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Since we launched Intellispark, “making student success a team sport” has been our preferred shorthand for our theory of change. It’s not that we don’t recognize the great work that has taken place in thousands of schools and districts where teachers, administrators, and counselors work together with students, families as well as community-based organizations to meet kids’ unique needs. But, we’ve always felt – and still feel – that a more systematic approach is needed, along with new tools that facilitate the kind of communication, collaboration, and coordination that this level of teamwork requires. That is what drives us every day.

Learning from our members

About a week ago, I had a chance to speak with an assistant superintendent in one of our member school districts. In her role overseeing education services, she’s responsible for a broad array of teaching, learning, and support services that directly impact the experience thousands of kids have at school every day. She assumed this role in 2020, during a historically challenging period for schools.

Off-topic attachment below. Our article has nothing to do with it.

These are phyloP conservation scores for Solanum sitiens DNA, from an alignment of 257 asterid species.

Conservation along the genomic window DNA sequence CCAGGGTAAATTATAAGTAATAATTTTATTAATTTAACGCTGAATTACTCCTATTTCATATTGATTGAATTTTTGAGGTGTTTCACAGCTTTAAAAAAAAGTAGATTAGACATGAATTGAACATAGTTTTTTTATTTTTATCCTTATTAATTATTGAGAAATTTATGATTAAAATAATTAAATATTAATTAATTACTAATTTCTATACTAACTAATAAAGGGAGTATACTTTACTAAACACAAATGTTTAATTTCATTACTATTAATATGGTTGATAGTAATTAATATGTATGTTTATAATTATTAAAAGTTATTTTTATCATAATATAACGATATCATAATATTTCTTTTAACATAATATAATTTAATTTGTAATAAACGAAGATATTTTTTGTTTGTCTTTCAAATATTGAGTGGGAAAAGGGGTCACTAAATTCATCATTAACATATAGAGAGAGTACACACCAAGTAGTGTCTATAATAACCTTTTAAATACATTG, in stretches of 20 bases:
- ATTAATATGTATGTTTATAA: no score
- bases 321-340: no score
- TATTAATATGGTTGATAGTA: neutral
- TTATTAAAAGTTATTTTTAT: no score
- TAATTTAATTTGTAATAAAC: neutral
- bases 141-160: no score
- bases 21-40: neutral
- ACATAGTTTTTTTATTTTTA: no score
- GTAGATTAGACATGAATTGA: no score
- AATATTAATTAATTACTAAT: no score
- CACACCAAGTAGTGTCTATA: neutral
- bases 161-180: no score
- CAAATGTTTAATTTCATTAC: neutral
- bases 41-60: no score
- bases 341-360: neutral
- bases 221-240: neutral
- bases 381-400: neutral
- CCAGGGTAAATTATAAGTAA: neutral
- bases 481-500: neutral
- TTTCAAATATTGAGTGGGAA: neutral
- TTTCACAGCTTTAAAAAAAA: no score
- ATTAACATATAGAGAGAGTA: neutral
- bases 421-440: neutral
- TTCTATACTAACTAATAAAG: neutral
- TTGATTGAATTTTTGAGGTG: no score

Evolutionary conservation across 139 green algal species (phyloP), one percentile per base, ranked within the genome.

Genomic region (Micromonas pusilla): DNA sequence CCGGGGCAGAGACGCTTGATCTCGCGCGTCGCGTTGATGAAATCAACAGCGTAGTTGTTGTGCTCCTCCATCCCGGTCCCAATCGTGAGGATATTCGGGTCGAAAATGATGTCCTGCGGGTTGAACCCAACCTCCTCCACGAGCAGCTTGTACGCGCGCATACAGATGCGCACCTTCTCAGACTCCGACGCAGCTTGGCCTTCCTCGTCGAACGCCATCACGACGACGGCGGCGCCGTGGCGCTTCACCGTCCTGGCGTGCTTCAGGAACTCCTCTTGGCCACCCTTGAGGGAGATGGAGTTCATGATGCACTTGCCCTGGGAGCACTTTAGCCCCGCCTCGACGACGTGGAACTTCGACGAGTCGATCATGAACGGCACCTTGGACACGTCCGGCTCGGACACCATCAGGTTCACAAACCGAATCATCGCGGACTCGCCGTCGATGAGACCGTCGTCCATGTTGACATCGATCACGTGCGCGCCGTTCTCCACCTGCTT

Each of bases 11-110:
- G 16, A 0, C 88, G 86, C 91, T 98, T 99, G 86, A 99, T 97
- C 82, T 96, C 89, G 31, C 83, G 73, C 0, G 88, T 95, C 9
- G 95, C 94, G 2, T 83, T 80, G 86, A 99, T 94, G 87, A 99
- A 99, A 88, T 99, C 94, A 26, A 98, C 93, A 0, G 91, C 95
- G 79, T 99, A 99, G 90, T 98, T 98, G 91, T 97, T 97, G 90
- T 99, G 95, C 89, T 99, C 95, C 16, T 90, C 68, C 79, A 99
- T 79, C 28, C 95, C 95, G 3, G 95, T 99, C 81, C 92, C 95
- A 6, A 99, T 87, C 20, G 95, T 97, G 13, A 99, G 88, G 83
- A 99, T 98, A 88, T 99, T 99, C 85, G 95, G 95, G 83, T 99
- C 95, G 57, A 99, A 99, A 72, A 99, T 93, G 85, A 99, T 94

I was curious why – in the midst of a pandemic and while settling into a big, new role – she chose to start working with us. Moreover, we know that many educators feel stretched, and it’s critical that leaders be responsive to that reality even as they work to ensure the best possible outcomes for kids. As we spoke, many themes resonated:

  • The commitment to care for each child is already deeply embedded across the district, but educators lacked a comprehensive system to manage that care.
  • Other systems – like the district’s student information system, learning management system, and IEP system – are helpful for instruction and compliance, but they aren’t designed to help teachers, counselors, and administrators coordinate care.